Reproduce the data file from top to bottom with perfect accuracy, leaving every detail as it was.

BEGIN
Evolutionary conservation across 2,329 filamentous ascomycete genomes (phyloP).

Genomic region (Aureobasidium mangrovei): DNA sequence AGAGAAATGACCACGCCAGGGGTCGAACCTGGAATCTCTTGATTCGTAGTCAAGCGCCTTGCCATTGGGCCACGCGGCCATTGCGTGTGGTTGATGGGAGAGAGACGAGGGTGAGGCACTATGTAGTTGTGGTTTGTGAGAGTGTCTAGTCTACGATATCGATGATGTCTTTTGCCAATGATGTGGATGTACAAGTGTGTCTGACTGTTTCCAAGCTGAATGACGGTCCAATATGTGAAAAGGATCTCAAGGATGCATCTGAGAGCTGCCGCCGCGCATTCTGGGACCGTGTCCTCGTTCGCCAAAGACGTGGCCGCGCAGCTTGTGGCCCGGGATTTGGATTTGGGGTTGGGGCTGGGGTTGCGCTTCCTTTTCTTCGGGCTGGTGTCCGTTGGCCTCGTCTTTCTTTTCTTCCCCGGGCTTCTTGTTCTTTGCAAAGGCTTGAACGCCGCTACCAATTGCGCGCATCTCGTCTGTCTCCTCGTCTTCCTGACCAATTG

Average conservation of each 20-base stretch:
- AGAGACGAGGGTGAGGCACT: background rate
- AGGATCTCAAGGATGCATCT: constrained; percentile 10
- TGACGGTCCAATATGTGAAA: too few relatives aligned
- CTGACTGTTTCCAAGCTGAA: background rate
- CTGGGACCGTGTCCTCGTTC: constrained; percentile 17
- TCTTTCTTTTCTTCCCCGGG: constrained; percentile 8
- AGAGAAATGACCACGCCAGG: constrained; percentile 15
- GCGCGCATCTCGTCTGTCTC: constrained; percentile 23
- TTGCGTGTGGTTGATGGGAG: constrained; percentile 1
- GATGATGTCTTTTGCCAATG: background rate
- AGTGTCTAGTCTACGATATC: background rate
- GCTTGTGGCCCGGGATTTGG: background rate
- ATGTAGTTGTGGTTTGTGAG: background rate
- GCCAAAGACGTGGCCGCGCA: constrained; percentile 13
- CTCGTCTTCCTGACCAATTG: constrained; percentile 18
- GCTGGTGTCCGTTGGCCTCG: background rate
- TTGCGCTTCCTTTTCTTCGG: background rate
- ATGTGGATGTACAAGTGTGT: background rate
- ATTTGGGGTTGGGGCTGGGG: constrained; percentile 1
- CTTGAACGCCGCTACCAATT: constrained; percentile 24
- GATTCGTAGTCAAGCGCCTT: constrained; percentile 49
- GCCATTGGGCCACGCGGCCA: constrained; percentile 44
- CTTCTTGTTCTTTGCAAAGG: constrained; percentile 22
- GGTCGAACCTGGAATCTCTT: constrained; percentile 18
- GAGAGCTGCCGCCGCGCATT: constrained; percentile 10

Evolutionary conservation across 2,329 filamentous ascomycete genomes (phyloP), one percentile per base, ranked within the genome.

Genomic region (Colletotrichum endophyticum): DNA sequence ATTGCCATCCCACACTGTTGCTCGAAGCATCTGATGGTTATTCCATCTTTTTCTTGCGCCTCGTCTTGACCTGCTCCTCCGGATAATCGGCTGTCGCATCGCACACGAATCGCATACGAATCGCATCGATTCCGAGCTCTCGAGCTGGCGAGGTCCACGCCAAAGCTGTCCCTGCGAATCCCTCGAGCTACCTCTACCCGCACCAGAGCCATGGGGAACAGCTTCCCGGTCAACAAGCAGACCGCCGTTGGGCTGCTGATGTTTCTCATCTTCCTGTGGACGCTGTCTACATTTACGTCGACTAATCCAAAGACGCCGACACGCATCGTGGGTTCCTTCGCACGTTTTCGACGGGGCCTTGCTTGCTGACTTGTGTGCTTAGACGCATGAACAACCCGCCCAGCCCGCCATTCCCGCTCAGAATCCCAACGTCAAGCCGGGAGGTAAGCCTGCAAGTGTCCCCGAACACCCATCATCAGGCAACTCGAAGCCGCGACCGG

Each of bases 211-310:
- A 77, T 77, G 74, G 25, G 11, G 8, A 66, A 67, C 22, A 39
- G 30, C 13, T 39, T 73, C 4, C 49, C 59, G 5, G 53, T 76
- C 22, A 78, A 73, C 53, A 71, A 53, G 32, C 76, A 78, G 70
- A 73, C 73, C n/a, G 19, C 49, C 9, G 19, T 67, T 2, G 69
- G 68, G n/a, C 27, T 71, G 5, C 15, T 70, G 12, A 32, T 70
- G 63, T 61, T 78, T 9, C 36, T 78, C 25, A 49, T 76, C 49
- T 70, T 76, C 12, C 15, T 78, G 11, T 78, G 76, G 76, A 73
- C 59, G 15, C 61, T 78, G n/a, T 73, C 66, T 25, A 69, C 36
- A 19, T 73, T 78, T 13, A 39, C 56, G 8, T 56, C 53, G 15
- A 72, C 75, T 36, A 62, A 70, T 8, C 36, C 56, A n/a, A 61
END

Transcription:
Evolutionary conservation across 2,329 filamentous ascomycete genomes (phyloP).

Genomic region (Aureobasidium mangrovei): DNA sequence AGAGAAATGACCACGCCAGGGGTCGAACCTGGAATCTCTTGATTCGTAGTCAAGCGCCTTGCCATTGGGCCACGCGGCCATTGCGTGTGGTTGATGGGAGAGAGACGAGGGTGAGGCACTATGTAGTTGTGGTTTGTGAGAGTGTCTAGTCTACGATATCGATGATGTCTTTTGCCAATGATGTGGATGTACAAGTGTGTCTGACTGTTTCCAAGCTGAATGACGGTCCAATATGTGAAAAGGATCTCAAGGATGCATCTGAGAGCTGCCGCCGCGCATTCTGGGACCGTGTCCTCGTTCGCCAAAGACGTGGCCGCGCAGCTTGTGGCCCGGGATTTGGATTTGGGGTTGGGGCTGGGGTTGCGCTTCCTTTTCTTCGGGCTGGTGTCCGTTGGCCTCGTCTTTCTTTTCTTCCCCGGGCTTCTTGTTCTTTGCAAAGGCTTGAACGCCGCTACCAATTGCGCGCATCTCGTCTGTCTCCTCGTCTTCCTGACCAATTG

Average conservation of each 20-base stretch:
- AGAGACGAGGGTGAGGCACT: background rate
- AGGATCTCAAGGATGCATCT: constrained; percentile 10
- TGACGGTCCAATATGTGAAA: too few relatives aligned
- CTGACTGTTTCCAAGCTGAA: background rate
- CTGGGACCGTGTCCTCGTTC: constrained; percentile 17
- TCTTTCTTTTCTTCCCCGGG: constrained; percentile 8
- AGAGAAATGACCACGCCAGG: constrained; percentile 15
- GCGCGCATCTCGTCTGTCTC: constrained; percentile 23
- TTGCGTGTGGTTGATGGGAG: constrained; percentile 1
- GATGATGTCTTTTGCCAATG: background rate
- AGTGTCTAGTCTACGATATC: background rate
- GCTTGTGGCCCGGGATTTGG: background rate
- ATGTAGTTGTGGTTTGTGAG: background rate
- GCCAAAGACGTGGCCGCGCA: constrained; percentile 13
- CTCGTCTTCCTGACCAATTG: constrained; percentile 18
- GCTGGTGTCCGTTGGCCTCG: background rate
- TTGCGCTTCCTTTTCTTCGG: background rate
- ATGTGGATGTACAAGTGTGT: background rate
- ATTTGGGGTTGGGGCTGGGG: constrained; percentile 1
- CTTGAACGCCGCTACCAATT: constrained; percentile 24
- GATTCGTAGTCAAGCGCCTT: constrained; percentile 49
- GCCATTGGGCCACGCGGCCA: constrained; percentile 44
- CTTCTTGTTCTTTGCAAAGG: constrained; percentile 22
- GGTCGAACCTGGAATCTCTT: constrained; percentile 18
- GAGAGCTGCCGCCGCGCATT: constrained; percentile 10

Evolutionary conservation across 2,329 filamentous ascomycete genomes (phyloP), one percentile per base, ranked within the genome.

Genomic region (Colletotrichum endophyticum): DNA sequence ATTGCCATCCCACACTGTTGCTCGAAGCATCTGATGGTTATTCCATCTTTTTCTTGCGCCTCGTCTTGACCTGCTCCTCCGGATAATCGGCTGTCGCATCGCACACGAATCGCATACGAATCGCATCGATTCCGAGCTCTCGAGCTGGCGAGGTCCACGCCAAAGCTGTCCCTGCGAATCCCTCGAGCTACCTCTACCCGCACCAGAGCCATGGGGAACAGCTTCCCGGTCAACAAGCAGACCGCCGTTGGGCTGCTGATGTTTCTCATCTTCCTGTGGACGCTGTCTACATTTACGTCGACTAATCCAAAGACGCCGACACGCATCGTGGGTTCCTTCGCACGTTTTCGACGGGGCCTTGCTTGCTGACTTGTGTGCTTAGACGCATGAACAACCCGCCCAGCCCGCCATTCCCGCTCAGAATCCCAACGTCAAGCCGGGAGGTAAGCCTGCAAGTGTCCCCGAACACCCATCATCAGGCAACTCGAAGCCGCGACCGG

Each of bases 211-310:
- A 77, T 77, G 74, G 25, G 11, G 8, A 66, A 67, C 22, A 39
- G 30, C 13, T 39, T 73, C 4, C 49, C 59, G 5, G 53, T 76
- C 22, A 78, A 73, C 53, A 71, A 53, G 32, C 76, A 78, G 70
- A 73, C 73, C n/a, G 19, C 49, C 9, G 19, T 67, T 2, G 69
- G 68, G n/a, C 27, T 71, G 5, C 15, T 70, G 12, A 32, T 70
- G 63, T 61, T 78, T 9, C 36, T 78, C 25, A 49, T 76, C 49
- T 70, T 76, C 12, C 15, T 78, G 11, T 78, G 76, G 76, A 73
- C 59, G 15, C 61, T 78, G n/a, T 73, C 66, T 25, A 69, C 36
- A 19, T 73, T 78, T 13, A 39, C 56, G 8, T 56, C 53, G 15
- A 72, C 75, T 36, A 62, A 70, T 8, C 36, C 56, A n/a, A 61